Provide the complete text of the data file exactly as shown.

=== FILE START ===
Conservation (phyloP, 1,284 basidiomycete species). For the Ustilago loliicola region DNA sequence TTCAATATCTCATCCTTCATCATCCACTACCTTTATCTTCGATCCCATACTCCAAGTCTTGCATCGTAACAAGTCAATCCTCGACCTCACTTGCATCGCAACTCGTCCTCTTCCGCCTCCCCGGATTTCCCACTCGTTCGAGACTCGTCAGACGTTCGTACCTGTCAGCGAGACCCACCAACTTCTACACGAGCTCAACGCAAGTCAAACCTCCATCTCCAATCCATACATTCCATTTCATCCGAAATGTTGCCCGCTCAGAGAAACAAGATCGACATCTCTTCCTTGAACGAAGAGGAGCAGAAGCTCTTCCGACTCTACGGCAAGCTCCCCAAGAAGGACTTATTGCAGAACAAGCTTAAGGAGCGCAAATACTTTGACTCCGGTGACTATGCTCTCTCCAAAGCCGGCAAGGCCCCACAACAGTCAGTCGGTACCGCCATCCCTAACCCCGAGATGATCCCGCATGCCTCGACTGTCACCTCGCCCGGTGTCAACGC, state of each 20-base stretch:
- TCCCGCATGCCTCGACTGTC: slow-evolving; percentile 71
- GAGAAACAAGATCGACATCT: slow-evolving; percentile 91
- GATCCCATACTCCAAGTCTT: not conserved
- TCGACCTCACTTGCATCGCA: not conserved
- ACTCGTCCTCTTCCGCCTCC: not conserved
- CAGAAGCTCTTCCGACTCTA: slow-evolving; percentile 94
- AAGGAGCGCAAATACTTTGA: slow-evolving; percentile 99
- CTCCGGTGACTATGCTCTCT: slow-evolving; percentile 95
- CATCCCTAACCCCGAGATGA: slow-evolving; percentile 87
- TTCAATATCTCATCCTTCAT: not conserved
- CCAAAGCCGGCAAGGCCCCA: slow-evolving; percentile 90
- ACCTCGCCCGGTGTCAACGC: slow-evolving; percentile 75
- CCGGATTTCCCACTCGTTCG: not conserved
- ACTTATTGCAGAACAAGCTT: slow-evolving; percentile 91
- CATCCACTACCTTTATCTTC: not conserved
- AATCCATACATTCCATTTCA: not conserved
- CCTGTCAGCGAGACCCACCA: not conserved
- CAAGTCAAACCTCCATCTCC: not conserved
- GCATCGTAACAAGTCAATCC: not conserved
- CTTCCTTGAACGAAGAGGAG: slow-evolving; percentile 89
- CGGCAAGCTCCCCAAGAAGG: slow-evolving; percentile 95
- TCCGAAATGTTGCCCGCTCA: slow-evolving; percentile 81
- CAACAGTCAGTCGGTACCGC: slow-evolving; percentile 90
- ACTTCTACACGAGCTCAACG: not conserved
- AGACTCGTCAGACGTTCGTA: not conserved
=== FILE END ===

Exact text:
Conservation (phyloP, 1,284 basidiomycete species). For the Ustilago loliicola region DNA sequence TTCAATATCTCATCCTTCATCATCCACTACCTTTATCTTCGATCCCATACTCCAAGTCTTGCATCGTAACAAGTCAATCCTCGACCTCACTTGCATCGCAACTCGTCCTCTTCCGCCTCCCCGGATTTCCCACTCGTTCGAGACTCGTCAGACGTTCGTACCTGTCAGCGAGACCCACCAACTTCTACACGAGCTCAACGCAAGTCAAACCTCCATCTCCAATCCATACATTCCATTTCATCCGAAATGTTGCCCGCTCAGAGAAACAAGATCGACATCTCTTCCTTGAACGAAGAGGAGCAGAAGCTCTTCCGACTCTACGGCAAGCTCCCCAAGAAGGACTTATTGCAGAACAAGCTTAAGGAGCGCAAATACTTTGACTCCGGTGACTATGCTCTCTCCAAAGCCGGCAAGGCCCCACAACAGTCAGTCGGTACCGCCATCCCTAACCCCGAGATGATCCCGCATGCCTCGACTGTCACCTCGCCCGGTGTCAACGC, state of each 20-base stretch:
- TCCCGCATGCCTCGACTGTC: slow-evolving; percentile 71
- GAGAAACAAGATCGACATCT: slow-evolving; percentile 91
- GATCCCATACTCCAAGTCTT: not conserved
- TCGACCTCACTTGCATCGCA: not conserved
- ACTCGTCCTCTTCCGCCTCC: not conserved
- CAGAAGCTCTTCCGACTCTA: slow-evolving; percentile 94
- AAGGAGCGCAAATACTTTGA: slow-evolving; percentile 99
- CTCCGGTGACTATGCTCTCT: slow-evolving; percentile 95
- CATCCCTAACCCCGAGATGA: slow-evolving; percentile 87
- TTCAATATCTCATCCTTCAT: not conserved
- CCAAAGCCGGCAAGGCCCCA: slow-evolving; percentile 90
- ACCTCGCCCGGTGTCAACGC: slow-evolving; percentile 75
- CCGGATTTCCCACTCGTTCG: not conserved
- ACTTATTGCAGAACAAGCTT: slow-evolving; percentile 91
- CATCCACTACCTTTATCTTC: not conserved
- AATCCATACATTCCATTTCA: not conserved
- CCTGTCAGCGAGACCCACCA: not conserved
- CAAGTCAAACCTCCATCTCC: not conserved
- GCATCGTAACAAGTCAATCC: not conserved
- CTTCCTTGAACGAAGAGGAG: slow-evolving; percentile 89
- CGGCAAGCTCCCCAAGAAGG: slow-evolving; percentile 95
- TCCGAAATGTTGCCCGCTCA: slow-evolving; percentile 81
- CAACAGTCAGTCGGTACCGC: slow-evolving; percentile 90
- ACTTCTACACGAGCTCAACG: not conserved
- AGACTCGTCAGACGTTCGTA: not conserved